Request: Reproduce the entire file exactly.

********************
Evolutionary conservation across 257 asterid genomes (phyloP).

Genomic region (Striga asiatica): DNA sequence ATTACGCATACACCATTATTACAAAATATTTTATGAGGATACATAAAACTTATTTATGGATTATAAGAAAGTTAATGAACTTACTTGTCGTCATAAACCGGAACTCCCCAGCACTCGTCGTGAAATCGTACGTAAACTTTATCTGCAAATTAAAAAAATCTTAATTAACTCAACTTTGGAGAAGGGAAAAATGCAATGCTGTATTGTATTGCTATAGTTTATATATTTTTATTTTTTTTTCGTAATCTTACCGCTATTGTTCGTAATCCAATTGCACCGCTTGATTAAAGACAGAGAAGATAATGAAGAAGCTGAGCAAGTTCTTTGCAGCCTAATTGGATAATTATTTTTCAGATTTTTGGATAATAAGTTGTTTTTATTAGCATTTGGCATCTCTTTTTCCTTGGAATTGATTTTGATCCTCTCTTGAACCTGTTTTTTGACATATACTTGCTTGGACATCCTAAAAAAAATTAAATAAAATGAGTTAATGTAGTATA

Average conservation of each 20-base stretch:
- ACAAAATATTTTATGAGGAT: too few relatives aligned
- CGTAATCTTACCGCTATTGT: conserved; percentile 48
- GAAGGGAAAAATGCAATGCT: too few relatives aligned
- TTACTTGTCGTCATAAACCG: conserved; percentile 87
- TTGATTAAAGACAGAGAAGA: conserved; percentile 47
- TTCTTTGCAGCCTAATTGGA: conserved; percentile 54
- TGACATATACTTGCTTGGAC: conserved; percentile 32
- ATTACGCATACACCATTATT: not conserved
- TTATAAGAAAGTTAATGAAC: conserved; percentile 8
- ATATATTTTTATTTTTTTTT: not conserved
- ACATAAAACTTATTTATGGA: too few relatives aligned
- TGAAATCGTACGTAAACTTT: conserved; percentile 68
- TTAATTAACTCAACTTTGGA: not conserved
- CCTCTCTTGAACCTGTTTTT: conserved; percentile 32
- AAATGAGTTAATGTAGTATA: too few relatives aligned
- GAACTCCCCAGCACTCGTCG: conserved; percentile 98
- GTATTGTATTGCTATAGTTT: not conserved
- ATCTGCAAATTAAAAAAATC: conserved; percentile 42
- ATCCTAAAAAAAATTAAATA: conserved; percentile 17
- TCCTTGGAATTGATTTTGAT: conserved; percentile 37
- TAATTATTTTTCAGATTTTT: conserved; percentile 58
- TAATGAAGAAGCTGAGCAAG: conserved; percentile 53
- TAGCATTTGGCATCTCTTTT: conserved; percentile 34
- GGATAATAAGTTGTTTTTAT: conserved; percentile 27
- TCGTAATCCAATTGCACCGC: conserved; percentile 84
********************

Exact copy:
Evolutionary conservation across 257 asterid genomes (phyloP).

Genomic region (Striga asiatica): DNA sequence ATTACGCATACACCATTATTACAAAATATTTTATGAGGATACATAAAACTTATTTATGGATTATAAGAAAGTTAATGAACTTACTTGTCGTCATAAACCGGAACTCCCCAGCACTCGTCGTGAAATCGTACGTAAACTTTATCTGCAAATTAAAAAAATCTTAATTAACTCAACTTTGGAGAAGGGAAAAATGCAATGCTGTATTGTATTGCTATAGTTTATATATTTTTATTTTTTTTTCGTAATCTTACCGCTATTGTTCGTAATCCAATTGCACCGCTTGATTAAAGACAGAGAAGATAATGAAGAAGCTGAGCAAGTTCTTTGCAGCCTAATTGGATAATTATTTTTCAGATTTTTGGATAATAAGTTGTTTTTATTAGCATTTGGCATCTCTTTTTCCTTGGAATTGATTTTGATCCTCTCTTGAACCTGTTTTTTGACATATACTTGCTTGGACATCCTAAAAAAAATTAAATAAAATGAGTTAATGTAGTATA

Average conservation of each 20-base stretch:
- ACAAAATATTTTATGAGGAT: too few relatives aligned
- CGTAATCTTACCGCTATTGT: conserved; percentile 48
- GAAGGGAAAAATGCAATGCT: too few relatives aligned
- TTACTTGTCGTCATAAACCG: conserved; percentile 87
- TTGATTAAAGACAGAGAAGA: conserved; percentile 47
- TTCTTTGCAGCCTAATTGGA: conserved; percentile 54
- TGACATATACTTGCTTGGAC: conserved; percentile 32
- ATTACGCATACACCATTATT: not conserved
- TTATAAGAAAGTTAATGAAC: conserved; percentile 8
- ATATATTTTTATTTTTTTTT: not conserved
- ACATAAAACTTATTTATGGA: too few relatives aligned
- TGAAATCGTACGTAAACTTT: conserved; percentile 68
- TTAATTAACTCAACTTTGGA: not conserved
- CCTCTCTTGAACCTGTTTTT: conserved; percentile 32
- AAATGAGTTAATGTAGTATA: too few relatives aligned
- GAACTCCCCAGCACTCGTCG: conserved; percentile 98
- GTATTGTATTGCTATAGTTT: not conserved
- ATCTGCAAATTAAAAAAATC: conserved; percentile 42
- ATCCTAAAAAAAATTAAATA: conserved; percentile 17
- TCCTTGGAATTGATTTTGAT: conserved; percentile 37
- TAATTATTTTTCAGATTTTT: conserved; percentile 58
- TAATGAAGAAGCTGAGCAAG: conserved; percentile 53
- TAGCATTTGGCATCTCTTTT: conserved; percentile 34
- GGATAATAAGTTGTTTTTAT: conserved; percentile 27
- TCGTAATCCAATTGCACCGC: conserved; percentile 84